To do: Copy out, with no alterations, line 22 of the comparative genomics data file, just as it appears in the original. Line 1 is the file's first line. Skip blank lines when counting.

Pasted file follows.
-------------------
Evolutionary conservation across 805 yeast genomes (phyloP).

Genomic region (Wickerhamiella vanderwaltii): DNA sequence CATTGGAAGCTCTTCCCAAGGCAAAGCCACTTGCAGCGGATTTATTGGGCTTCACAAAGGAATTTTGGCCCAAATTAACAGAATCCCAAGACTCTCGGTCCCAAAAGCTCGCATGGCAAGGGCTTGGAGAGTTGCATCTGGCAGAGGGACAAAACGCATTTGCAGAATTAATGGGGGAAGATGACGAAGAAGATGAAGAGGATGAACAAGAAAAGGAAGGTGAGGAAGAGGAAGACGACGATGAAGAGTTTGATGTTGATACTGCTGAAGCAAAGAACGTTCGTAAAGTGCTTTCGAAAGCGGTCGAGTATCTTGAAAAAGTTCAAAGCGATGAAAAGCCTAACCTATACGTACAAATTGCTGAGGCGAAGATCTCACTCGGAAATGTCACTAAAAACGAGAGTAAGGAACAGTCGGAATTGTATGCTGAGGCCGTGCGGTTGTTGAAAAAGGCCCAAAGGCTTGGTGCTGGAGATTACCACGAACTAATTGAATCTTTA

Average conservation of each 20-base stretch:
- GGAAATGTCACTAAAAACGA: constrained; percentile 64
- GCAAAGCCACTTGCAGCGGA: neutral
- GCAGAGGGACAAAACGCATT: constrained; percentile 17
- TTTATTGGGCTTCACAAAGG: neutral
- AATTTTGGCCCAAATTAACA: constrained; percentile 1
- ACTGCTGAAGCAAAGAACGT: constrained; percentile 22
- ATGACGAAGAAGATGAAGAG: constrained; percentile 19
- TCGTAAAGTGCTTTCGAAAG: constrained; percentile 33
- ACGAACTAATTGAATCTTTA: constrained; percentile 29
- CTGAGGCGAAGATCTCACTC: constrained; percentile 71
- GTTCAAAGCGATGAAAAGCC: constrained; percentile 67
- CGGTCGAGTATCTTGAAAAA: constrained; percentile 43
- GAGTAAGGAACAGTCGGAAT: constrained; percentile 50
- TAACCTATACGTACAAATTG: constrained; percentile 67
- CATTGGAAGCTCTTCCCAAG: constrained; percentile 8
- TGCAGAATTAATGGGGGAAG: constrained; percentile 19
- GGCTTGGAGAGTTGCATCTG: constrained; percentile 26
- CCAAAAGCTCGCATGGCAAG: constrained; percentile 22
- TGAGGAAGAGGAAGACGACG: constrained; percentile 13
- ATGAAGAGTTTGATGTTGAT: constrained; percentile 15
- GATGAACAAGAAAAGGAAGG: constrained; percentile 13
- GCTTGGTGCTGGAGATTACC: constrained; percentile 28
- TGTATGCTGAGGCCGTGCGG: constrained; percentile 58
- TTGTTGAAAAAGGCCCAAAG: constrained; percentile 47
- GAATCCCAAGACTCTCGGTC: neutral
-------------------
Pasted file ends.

- TGAGGAAGAGGAAGACGACG: constrained; percentile 13